Authors of section

Authors

Martin Jaeger, Frankie Leung, Wilson Li

Executive Editors

Peter Trafton

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Nailing (bent nail)

1. Bent vs straight nails

Interference with the rotator cuff footprint

The entry point for a bent nail may go through the bony attachment of the rotator cuff. This bony defect in the footprint cannot be reconstructed later.

The entry point for a straight nail lies under the rotator cuff so the nail is inserted through the rotator cuff. This requires an incision, which should be made in the line of the tendon fibers which can then be closed effectively by a side to side suture.

nailing straight nail

Fixation in osteoporotic bone, fifth anchoring point

Due to the bone density in osteopenic bone straight nails provide a better fixation in the proximal humerus in the region of their entry point. Bent nails run through the greater tuberosity which has a lower bone density compared to the superior humeral head.

nailing straight nail

Interference with fracture lines

In proximal humeral fractures which consist of a fracture of the greater tuberosity the trajectory of bent nails often passes through the fracture line between the greater tuberosity and the humeral head whereas straight nails penetrate the humeral head medial to the fracture line.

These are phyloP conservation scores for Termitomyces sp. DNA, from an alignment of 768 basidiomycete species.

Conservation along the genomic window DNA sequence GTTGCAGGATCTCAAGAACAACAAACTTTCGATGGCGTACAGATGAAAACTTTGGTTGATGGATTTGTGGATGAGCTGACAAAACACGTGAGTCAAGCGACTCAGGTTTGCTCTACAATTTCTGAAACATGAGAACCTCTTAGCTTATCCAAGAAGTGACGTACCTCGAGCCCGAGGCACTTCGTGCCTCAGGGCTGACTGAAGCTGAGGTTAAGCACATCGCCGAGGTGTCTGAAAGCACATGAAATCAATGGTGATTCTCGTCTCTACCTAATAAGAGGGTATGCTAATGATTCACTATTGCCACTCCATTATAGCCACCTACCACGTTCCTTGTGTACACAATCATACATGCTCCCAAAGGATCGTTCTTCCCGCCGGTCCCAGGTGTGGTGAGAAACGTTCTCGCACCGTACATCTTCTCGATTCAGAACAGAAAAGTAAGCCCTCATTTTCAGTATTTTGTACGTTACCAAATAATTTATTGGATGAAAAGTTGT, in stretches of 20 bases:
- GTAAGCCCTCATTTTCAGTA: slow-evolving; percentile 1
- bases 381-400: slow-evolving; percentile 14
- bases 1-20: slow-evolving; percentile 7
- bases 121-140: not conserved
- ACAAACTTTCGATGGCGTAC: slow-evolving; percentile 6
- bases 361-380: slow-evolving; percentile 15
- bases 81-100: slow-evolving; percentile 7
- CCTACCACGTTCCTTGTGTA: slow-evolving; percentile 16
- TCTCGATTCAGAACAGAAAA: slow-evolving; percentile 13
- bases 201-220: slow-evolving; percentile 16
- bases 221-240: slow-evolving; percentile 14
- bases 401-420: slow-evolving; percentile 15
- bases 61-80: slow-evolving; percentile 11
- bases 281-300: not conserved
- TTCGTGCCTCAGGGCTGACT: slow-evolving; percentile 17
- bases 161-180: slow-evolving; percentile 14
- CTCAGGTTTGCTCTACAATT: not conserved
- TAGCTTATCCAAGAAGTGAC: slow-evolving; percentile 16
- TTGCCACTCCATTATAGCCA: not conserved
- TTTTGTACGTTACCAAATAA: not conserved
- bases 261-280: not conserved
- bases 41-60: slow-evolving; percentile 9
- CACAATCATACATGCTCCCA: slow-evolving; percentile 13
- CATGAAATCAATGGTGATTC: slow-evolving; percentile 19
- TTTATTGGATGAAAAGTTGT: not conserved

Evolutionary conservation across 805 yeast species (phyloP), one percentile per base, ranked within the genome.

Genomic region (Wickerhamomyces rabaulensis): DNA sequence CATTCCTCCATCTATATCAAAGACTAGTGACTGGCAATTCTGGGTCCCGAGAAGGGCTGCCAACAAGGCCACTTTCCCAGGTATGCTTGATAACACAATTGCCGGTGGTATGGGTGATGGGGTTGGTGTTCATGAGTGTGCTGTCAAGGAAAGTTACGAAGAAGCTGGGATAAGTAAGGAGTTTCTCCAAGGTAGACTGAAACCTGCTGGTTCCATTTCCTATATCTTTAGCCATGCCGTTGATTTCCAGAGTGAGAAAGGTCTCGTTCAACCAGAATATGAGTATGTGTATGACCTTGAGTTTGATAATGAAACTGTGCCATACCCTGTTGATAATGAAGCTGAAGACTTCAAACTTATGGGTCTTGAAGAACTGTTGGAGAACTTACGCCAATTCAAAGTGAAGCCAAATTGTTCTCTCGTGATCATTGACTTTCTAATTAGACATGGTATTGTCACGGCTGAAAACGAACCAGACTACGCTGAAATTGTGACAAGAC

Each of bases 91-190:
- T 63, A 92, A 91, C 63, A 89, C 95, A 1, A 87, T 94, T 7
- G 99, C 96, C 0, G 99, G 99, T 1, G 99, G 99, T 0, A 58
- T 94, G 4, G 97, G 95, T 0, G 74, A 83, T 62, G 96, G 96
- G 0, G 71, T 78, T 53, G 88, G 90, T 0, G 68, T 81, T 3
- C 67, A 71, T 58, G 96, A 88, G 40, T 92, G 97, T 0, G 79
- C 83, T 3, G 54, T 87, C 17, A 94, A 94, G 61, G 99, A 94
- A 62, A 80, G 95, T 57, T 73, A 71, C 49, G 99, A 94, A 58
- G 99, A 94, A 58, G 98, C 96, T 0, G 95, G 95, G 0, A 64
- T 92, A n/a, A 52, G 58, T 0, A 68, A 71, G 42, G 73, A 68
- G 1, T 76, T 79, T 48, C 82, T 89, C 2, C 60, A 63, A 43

nailing straight nail

Fixation pattern of screws

Straight nails run more medial in the axis of the medullary cavity. Therefore, it is possible to perform a direct fixation of the lesser tuberosity through the nail.

nailing straight nail

2. Principles

Correct nail entry point

A precise entry point of the humeral nail is crucial. An incorrect entry site results in malreduction of the metaphyseal fracture.

nailing bent nail

It might be difficult or even not possible to access the correct entry point if the humeral head is displaced severely into a varus position. Therefore, it is strongly recommended to expose the entry point by manipulating the humeral head. K-wire “joy-sticks” (as illustrated) or sutures through the rotator cuff insertions can be used to achieve this.